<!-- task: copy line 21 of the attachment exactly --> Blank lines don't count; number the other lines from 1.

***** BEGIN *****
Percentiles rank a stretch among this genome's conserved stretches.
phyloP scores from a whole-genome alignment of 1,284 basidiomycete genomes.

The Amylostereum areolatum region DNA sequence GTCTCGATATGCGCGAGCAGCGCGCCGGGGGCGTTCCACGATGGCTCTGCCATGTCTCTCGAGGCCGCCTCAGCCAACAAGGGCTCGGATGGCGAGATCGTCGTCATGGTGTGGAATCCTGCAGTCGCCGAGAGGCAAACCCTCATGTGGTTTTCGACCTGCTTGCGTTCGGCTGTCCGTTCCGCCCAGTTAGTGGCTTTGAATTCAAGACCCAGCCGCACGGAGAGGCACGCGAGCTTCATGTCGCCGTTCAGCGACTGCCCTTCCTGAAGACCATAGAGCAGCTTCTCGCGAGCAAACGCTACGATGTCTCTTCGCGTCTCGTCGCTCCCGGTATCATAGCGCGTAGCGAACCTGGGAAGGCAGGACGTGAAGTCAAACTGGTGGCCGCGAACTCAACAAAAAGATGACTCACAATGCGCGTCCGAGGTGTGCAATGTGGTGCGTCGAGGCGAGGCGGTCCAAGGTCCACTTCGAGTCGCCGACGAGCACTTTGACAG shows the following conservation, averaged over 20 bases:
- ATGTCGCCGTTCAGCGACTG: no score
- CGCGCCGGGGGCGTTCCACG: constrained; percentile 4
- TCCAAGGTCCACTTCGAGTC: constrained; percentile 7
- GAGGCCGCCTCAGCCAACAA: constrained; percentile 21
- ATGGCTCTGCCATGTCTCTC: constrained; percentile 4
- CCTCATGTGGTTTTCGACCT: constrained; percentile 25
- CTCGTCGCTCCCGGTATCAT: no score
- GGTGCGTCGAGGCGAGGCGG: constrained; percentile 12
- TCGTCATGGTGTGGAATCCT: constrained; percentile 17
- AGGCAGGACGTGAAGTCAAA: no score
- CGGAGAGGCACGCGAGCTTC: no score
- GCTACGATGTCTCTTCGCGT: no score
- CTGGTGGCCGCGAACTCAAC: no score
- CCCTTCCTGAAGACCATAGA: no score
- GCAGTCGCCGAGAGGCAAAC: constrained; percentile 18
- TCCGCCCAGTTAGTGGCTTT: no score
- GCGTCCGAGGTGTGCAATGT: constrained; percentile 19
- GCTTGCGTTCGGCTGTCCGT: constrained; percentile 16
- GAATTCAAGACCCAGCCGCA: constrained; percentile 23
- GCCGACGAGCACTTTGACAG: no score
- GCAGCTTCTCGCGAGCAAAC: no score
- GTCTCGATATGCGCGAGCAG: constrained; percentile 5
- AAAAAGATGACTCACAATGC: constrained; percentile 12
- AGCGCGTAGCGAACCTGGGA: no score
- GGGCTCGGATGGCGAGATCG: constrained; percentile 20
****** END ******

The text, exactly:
- GCTTGCGTTCGGCTGTCCGT: constrained; percentile 16